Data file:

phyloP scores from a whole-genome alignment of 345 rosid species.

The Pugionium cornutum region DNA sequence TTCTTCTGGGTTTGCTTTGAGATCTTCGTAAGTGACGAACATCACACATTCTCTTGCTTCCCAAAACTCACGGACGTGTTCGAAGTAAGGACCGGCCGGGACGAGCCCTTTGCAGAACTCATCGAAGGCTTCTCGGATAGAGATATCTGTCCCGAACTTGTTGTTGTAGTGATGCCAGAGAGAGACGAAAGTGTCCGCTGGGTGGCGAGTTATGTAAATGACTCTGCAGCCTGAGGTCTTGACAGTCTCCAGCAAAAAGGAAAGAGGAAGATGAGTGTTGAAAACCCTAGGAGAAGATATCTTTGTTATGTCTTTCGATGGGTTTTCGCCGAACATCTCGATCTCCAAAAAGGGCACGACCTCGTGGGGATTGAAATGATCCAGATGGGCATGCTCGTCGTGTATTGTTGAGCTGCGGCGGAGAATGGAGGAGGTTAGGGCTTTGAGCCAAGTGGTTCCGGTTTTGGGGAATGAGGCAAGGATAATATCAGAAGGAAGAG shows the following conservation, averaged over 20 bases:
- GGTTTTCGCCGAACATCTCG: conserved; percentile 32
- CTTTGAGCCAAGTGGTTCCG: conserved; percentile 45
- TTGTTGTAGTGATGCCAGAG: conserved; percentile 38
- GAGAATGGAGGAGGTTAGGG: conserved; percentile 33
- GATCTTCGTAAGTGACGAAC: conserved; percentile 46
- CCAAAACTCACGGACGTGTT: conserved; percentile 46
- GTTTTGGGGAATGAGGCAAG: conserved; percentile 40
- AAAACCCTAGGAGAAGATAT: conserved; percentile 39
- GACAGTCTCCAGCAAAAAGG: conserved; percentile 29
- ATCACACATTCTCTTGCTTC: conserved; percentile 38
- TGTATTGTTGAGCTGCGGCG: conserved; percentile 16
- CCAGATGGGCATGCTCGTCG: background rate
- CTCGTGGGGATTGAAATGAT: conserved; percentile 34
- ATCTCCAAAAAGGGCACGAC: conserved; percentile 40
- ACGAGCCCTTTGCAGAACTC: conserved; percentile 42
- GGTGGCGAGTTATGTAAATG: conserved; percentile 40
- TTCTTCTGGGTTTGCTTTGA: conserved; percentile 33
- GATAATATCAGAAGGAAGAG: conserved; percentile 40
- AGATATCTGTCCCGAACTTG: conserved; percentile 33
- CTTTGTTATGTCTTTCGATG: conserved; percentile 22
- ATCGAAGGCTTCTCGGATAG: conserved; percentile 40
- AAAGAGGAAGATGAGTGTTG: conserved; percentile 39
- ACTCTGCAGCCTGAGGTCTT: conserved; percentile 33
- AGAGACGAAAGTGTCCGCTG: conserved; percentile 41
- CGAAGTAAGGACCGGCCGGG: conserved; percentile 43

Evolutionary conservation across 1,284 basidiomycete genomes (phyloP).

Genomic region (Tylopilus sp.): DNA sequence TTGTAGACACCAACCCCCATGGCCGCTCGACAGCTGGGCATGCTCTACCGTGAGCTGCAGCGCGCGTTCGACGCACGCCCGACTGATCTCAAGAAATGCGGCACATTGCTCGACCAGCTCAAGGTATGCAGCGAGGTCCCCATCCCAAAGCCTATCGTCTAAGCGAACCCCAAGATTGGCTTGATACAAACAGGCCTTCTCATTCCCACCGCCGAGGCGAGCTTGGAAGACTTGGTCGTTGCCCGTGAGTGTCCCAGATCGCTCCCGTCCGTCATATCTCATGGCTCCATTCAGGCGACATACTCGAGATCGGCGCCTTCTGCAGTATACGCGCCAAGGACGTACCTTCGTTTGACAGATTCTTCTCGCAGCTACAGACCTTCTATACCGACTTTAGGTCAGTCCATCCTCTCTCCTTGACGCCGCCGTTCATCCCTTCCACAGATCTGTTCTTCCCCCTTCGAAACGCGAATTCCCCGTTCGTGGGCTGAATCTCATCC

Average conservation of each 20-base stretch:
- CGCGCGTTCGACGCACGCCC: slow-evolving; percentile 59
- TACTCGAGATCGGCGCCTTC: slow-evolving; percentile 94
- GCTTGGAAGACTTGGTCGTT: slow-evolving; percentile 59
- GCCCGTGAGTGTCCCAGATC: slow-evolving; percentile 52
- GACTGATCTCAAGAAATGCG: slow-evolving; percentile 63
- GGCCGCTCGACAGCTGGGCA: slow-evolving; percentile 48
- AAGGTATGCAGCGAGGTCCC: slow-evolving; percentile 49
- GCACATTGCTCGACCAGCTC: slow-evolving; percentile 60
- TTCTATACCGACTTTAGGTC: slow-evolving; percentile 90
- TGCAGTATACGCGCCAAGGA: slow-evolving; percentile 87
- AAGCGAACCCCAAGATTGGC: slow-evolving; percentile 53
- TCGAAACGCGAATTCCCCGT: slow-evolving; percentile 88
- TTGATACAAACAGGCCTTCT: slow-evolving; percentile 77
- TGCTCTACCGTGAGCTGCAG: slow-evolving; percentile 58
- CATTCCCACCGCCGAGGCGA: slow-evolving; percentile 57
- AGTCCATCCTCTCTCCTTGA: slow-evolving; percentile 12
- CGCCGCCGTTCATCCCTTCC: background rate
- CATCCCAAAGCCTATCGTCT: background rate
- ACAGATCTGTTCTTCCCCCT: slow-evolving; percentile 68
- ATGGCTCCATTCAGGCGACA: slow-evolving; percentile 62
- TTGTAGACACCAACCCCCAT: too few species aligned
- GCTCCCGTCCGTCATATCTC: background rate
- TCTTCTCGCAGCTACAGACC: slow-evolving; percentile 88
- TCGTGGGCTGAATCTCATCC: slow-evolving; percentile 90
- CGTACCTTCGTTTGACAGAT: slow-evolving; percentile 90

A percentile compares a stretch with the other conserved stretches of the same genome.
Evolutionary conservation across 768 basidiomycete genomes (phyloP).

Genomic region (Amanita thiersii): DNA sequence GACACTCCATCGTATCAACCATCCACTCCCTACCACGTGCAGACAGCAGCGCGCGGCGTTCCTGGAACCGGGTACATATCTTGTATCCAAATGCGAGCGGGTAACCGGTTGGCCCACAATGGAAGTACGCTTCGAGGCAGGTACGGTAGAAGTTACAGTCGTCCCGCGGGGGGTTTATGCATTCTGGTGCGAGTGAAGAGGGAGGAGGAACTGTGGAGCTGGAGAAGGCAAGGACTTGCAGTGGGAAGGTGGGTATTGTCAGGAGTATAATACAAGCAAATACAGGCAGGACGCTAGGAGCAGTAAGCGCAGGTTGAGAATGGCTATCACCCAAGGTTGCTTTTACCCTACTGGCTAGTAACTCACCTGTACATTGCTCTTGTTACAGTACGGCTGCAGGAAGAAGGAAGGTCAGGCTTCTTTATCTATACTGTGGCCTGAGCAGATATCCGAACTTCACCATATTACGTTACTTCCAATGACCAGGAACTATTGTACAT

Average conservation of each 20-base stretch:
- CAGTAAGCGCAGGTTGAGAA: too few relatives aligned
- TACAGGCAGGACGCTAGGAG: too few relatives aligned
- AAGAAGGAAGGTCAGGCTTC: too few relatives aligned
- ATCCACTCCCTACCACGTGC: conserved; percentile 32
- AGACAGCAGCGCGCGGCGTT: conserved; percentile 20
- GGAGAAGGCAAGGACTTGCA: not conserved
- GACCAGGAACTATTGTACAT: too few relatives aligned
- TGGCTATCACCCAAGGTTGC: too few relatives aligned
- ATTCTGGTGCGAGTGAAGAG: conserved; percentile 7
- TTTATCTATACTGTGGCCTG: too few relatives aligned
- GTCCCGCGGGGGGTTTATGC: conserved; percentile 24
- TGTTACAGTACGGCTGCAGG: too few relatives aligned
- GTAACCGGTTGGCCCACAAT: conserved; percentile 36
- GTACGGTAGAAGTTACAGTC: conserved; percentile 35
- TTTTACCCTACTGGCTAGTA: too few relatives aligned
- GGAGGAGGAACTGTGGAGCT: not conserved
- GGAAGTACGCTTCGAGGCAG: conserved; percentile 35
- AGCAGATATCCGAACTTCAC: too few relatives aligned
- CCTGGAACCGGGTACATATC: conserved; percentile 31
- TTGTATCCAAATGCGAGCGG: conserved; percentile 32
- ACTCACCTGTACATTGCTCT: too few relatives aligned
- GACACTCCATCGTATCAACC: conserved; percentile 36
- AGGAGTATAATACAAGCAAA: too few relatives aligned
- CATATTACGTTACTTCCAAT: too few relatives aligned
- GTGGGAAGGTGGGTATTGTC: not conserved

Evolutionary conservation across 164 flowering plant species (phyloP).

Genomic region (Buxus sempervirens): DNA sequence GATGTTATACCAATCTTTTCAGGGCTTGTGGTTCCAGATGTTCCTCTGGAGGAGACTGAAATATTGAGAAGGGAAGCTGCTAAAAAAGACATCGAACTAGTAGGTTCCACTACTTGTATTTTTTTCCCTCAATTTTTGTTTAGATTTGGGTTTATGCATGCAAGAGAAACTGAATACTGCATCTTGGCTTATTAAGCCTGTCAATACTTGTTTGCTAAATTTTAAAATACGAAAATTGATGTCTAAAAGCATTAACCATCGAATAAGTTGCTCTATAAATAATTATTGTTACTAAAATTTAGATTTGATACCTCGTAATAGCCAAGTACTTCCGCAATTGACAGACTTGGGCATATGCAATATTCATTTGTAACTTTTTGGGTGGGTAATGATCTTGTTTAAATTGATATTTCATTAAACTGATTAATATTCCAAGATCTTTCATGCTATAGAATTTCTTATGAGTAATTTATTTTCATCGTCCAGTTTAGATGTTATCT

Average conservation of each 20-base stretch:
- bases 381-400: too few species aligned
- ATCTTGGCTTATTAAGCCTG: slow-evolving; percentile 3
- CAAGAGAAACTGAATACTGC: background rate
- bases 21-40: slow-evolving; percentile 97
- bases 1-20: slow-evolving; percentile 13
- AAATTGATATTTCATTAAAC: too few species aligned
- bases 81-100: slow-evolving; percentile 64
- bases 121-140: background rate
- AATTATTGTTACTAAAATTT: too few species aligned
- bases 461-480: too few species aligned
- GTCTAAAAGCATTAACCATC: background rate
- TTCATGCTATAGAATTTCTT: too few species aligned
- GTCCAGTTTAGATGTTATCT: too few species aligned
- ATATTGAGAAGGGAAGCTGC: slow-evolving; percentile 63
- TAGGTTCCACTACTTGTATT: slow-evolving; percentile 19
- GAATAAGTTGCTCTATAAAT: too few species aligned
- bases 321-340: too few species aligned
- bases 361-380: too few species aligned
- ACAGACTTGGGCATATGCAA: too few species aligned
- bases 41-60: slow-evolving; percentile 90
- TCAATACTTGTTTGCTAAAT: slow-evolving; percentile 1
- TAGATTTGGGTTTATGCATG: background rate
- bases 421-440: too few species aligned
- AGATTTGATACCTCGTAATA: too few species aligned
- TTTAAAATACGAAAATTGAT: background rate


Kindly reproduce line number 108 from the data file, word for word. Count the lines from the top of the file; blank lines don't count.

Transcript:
- TCAATACTTGTTTGCTAAAT: slow-evolving; percentile 1